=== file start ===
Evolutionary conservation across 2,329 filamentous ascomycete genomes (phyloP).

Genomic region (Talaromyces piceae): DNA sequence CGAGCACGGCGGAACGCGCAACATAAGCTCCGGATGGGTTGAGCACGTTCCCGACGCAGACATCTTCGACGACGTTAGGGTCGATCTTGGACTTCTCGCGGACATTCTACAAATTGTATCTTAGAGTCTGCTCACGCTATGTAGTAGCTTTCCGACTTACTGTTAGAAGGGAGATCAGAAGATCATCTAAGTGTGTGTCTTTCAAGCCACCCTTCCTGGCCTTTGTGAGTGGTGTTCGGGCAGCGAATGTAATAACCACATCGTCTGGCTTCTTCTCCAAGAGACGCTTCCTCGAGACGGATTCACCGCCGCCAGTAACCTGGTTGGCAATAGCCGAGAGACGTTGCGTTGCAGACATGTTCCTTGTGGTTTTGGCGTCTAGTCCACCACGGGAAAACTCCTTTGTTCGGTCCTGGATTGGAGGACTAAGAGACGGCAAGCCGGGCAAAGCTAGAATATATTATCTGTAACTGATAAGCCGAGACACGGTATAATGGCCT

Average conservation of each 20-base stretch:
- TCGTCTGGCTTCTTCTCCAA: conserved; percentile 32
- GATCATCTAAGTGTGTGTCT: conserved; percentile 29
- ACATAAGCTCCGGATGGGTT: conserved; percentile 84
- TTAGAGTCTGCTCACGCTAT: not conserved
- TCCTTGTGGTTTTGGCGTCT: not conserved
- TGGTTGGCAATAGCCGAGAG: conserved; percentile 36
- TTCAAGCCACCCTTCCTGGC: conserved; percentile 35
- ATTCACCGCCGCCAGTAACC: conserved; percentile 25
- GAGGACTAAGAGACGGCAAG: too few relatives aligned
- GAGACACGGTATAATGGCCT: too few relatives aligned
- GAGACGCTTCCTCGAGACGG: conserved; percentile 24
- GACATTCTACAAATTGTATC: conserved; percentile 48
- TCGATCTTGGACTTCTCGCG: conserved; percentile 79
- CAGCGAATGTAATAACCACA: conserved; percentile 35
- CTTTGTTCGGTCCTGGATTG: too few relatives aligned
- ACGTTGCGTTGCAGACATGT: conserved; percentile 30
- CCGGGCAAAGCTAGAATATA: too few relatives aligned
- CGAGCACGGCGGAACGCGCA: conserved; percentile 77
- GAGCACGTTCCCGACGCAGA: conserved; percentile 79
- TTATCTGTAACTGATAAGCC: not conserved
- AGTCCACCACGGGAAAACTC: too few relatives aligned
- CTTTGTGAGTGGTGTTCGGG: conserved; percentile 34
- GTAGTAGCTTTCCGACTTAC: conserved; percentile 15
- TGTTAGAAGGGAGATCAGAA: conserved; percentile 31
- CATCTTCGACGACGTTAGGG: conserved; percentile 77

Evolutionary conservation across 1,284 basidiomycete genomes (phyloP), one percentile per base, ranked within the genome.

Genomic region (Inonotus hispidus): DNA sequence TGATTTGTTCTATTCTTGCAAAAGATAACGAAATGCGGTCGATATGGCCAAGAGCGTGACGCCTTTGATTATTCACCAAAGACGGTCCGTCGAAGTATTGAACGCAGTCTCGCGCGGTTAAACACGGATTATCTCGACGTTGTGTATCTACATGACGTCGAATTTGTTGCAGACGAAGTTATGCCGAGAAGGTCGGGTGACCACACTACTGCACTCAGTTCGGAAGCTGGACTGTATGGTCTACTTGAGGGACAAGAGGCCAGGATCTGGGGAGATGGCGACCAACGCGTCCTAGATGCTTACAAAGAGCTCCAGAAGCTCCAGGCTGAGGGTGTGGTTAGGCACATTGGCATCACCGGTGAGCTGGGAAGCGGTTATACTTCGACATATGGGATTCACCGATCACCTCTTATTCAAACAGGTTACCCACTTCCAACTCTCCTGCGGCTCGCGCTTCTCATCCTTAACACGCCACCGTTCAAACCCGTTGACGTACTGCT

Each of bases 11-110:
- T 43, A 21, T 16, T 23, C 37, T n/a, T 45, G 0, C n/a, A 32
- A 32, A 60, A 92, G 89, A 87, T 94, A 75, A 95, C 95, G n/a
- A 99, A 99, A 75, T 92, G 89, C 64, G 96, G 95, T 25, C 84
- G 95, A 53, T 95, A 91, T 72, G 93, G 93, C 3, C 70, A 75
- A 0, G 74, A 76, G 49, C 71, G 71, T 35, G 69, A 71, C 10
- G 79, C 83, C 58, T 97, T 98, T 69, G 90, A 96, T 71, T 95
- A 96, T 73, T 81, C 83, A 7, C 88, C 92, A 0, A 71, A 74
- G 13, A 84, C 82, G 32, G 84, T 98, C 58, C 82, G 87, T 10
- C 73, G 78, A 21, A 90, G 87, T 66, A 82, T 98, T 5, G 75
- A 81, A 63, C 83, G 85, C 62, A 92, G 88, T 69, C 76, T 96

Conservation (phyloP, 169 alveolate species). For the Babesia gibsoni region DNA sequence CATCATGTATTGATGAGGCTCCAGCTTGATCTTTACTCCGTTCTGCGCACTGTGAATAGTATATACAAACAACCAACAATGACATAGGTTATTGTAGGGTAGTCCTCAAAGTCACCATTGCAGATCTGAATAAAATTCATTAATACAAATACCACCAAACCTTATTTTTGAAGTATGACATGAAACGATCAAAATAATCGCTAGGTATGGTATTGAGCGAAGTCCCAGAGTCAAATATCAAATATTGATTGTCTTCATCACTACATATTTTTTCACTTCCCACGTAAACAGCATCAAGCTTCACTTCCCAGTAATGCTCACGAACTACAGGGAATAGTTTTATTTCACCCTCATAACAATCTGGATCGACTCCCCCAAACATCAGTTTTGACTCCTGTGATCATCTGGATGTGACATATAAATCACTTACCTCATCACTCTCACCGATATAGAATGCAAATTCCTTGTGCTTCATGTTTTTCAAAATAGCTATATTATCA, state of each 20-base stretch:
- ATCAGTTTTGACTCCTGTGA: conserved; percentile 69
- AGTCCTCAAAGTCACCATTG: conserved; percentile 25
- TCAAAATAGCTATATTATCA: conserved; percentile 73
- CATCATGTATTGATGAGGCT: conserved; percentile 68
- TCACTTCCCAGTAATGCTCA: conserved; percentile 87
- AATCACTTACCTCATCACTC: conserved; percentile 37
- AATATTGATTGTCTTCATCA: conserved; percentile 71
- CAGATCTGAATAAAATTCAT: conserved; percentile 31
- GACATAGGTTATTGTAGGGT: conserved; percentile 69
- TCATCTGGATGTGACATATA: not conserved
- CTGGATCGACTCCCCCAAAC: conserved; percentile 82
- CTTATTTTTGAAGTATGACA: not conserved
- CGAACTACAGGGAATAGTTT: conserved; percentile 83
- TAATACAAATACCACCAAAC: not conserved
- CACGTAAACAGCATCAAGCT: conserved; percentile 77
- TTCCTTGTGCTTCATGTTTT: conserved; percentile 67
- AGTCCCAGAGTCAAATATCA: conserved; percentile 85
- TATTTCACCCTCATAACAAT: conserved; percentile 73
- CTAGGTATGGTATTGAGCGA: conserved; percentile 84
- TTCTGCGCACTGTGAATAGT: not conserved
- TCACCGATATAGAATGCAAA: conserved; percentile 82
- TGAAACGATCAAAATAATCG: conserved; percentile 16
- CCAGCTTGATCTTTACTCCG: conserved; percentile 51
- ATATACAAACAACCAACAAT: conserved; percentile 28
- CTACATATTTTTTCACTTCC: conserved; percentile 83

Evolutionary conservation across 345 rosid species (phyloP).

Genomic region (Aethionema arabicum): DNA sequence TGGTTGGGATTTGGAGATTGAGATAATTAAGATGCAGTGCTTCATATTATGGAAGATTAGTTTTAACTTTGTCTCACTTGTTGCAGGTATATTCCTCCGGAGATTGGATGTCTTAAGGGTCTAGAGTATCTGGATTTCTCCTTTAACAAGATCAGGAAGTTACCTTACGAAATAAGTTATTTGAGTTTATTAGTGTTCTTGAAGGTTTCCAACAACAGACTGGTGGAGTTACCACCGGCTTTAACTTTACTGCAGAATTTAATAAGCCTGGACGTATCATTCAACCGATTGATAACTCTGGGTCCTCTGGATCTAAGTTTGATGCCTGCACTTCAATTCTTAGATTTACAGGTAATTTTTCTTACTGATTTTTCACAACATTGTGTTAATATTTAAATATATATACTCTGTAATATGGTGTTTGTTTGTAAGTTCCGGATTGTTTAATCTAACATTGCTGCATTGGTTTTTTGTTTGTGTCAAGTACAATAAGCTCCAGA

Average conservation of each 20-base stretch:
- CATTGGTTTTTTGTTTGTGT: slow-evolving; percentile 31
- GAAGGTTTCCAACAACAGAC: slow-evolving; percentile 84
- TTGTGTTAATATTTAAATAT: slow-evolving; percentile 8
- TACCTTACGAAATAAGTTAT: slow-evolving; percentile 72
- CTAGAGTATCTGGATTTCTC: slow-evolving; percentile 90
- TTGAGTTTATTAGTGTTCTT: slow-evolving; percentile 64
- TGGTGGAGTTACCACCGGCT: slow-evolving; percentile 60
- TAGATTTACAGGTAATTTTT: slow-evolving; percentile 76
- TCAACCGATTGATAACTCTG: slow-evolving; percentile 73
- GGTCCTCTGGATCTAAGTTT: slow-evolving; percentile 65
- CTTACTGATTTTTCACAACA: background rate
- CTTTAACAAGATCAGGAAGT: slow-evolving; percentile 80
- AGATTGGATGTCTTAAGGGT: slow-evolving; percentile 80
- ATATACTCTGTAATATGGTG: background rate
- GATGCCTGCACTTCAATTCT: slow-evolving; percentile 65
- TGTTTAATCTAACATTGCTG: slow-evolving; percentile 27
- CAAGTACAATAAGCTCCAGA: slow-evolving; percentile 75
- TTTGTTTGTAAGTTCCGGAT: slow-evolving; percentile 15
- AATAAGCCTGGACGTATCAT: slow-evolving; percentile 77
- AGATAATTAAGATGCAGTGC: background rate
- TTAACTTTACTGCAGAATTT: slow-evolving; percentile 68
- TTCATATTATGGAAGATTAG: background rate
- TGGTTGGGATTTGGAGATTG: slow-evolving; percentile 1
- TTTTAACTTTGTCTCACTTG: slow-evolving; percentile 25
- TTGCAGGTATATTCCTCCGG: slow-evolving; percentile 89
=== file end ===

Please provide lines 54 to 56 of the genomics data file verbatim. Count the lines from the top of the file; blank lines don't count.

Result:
- CTTATTTTTGAAGTATGACA: not conserved
- CGAACTACAGGGAATAGTTT: conserved; percentile 83
- TAATACAAATACCACCAAAC: not conserved